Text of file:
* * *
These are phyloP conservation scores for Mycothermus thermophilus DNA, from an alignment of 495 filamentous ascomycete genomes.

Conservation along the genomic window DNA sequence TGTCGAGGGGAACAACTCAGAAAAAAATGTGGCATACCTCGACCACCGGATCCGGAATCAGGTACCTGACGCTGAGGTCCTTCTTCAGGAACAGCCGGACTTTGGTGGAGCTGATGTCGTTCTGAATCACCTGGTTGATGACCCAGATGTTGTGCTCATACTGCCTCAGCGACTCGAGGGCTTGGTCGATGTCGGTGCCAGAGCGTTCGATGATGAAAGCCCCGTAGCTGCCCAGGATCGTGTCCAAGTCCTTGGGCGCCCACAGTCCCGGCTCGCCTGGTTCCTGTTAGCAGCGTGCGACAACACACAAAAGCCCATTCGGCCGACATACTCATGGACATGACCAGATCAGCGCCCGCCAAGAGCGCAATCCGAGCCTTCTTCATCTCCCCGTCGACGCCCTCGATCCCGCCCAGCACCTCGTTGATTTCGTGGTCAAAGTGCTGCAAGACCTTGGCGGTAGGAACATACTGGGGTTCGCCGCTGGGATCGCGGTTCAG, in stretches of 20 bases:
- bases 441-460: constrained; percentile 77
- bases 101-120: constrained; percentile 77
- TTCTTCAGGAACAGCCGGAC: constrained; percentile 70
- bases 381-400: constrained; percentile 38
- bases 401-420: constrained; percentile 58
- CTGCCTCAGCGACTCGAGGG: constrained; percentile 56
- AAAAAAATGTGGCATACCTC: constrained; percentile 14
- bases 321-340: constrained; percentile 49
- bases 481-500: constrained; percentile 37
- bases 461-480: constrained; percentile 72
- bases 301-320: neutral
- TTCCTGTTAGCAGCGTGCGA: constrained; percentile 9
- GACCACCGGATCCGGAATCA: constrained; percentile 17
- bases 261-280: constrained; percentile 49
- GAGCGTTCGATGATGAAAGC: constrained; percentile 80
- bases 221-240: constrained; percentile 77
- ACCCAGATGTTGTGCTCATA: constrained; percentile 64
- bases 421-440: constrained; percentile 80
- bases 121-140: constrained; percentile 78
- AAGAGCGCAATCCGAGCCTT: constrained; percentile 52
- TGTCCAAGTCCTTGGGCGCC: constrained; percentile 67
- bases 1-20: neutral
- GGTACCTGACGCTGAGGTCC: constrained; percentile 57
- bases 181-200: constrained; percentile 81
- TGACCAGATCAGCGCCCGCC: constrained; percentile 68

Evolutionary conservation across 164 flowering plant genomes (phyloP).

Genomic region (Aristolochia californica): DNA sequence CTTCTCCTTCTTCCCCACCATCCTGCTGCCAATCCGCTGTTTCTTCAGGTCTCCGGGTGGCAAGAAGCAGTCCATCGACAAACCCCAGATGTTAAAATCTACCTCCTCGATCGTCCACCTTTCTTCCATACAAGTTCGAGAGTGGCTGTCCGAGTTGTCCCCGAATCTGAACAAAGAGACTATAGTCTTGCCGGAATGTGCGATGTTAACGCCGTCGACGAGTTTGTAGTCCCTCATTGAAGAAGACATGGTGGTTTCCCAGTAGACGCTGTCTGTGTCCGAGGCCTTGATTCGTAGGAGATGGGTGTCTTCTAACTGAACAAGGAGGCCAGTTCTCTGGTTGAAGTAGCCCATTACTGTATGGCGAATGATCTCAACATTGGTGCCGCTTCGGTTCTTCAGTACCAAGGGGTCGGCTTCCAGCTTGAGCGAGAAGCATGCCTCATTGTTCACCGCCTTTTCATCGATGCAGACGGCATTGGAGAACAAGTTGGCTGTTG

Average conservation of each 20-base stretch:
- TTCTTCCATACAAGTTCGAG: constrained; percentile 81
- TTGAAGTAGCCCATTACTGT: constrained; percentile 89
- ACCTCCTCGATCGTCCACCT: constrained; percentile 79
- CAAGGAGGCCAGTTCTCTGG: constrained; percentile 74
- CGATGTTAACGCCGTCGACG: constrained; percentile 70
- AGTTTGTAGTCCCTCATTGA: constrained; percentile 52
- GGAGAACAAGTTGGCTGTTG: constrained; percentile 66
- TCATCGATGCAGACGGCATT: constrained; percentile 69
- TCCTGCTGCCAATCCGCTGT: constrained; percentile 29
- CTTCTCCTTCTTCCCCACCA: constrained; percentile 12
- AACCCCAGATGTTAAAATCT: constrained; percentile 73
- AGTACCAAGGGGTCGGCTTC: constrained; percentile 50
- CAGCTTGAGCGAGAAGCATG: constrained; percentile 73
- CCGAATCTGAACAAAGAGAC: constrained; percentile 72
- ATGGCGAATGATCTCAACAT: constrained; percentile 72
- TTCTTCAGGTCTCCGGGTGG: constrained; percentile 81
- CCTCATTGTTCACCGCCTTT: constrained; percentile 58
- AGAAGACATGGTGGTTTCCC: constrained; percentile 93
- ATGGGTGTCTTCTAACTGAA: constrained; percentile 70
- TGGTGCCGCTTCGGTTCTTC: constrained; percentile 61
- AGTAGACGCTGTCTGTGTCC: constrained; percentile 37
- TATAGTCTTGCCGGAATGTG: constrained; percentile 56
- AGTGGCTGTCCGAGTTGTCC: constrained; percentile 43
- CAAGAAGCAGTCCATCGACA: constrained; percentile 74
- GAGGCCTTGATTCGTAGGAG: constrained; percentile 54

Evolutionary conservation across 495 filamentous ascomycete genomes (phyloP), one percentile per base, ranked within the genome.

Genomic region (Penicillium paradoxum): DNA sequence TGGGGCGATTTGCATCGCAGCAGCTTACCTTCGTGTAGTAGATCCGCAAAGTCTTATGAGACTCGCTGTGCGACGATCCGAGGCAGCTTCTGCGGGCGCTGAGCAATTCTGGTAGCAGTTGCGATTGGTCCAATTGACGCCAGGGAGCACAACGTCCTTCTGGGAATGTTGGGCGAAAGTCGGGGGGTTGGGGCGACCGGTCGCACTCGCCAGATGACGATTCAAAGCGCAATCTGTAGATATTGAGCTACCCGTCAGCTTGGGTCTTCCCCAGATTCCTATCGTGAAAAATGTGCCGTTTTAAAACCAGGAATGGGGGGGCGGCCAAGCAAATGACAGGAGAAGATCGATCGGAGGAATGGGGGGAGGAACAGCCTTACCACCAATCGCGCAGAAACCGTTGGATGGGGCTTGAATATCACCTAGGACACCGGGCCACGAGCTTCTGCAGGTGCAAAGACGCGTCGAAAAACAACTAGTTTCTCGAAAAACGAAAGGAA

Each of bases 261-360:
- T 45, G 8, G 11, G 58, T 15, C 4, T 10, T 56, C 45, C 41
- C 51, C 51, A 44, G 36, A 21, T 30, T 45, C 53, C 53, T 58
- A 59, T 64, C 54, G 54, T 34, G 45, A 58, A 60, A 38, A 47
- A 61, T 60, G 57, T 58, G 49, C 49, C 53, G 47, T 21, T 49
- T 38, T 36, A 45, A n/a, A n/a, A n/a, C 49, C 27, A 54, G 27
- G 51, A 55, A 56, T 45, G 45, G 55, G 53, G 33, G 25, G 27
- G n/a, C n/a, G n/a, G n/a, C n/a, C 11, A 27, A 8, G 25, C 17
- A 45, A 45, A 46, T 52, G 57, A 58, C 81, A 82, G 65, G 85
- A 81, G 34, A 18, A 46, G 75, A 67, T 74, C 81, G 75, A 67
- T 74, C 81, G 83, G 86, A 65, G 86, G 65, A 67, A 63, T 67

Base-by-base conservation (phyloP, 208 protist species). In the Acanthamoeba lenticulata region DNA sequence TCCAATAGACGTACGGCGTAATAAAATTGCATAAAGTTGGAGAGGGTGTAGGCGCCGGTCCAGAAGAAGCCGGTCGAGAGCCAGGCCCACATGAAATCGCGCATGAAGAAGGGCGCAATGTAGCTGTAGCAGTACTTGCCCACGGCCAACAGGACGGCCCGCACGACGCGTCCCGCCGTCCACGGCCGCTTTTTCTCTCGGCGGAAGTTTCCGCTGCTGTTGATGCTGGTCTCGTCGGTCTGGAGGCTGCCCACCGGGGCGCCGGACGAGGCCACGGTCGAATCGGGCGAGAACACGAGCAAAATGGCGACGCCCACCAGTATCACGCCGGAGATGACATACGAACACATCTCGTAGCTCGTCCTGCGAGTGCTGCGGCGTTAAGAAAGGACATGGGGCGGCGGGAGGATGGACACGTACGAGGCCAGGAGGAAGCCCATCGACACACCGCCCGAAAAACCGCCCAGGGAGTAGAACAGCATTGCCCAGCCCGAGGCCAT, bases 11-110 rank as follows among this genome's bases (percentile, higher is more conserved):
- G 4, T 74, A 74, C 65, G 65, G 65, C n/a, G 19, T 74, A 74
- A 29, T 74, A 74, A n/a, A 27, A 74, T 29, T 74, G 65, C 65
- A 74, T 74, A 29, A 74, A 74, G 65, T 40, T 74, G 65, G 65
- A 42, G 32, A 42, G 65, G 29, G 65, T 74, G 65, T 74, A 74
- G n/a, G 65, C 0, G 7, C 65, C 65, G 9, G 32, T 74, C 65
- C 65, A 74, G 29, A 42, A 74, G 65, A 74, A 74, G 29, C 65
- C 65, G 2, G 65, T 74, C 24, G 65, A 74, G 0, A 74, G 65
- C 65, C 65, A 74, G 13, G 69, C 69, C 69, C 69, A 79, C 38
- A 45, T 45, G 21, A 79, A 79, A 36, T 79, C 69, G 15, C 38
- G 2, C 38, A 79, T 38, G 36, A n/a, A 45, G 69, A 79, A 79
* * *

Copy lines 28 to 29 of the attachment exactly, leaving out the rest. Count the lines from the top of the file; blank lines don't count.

Evolutionary conservation across 164 flowering plant genomes (phyloP).

Genomic region (Aristolochia californica): DNA sequence CTTCTCCTTCTTCCCCACCATCCTGCTGCCAATCCGCTGTTTCTTCAGGTCTCCGGGTGGCAAGAAGCAGTCCATCGACAAACCCCAGATGTTAAAATCTACCTCCTCGATCGTCCACCTTTCTTCCATACAAGTTCGAGAGTGGCTGTCCGAGTTGTCCCCGAATCTGAACAAAGAGACTATAGTCTTGCCGGAATGTGCGATGTTAACGCCGTCGACGAGTTTGTAGTCCCTCATTGAAGAAGACATGGTGGTTTCCCAGTAGACGCTGTCTGTGTCCGAGGCCTTGATTCGTAGGAGATGGGTGTCTTCTAACTGAACAAGGAGGCCAGTTCTCTGGTTGAAGTAGCCCATTACTGTATGGCGAATGATCTCAACATTGGTGCCGCTTCGGTTCTTCAGTACCAAGGGGTCGGCTTCCAGCTTGAGCGAGAAGCATGCCTCATTGTTCACCGCCTTTTCATCGATGCAGACGGCATTGGAGAACAAGTTGGCTGTTG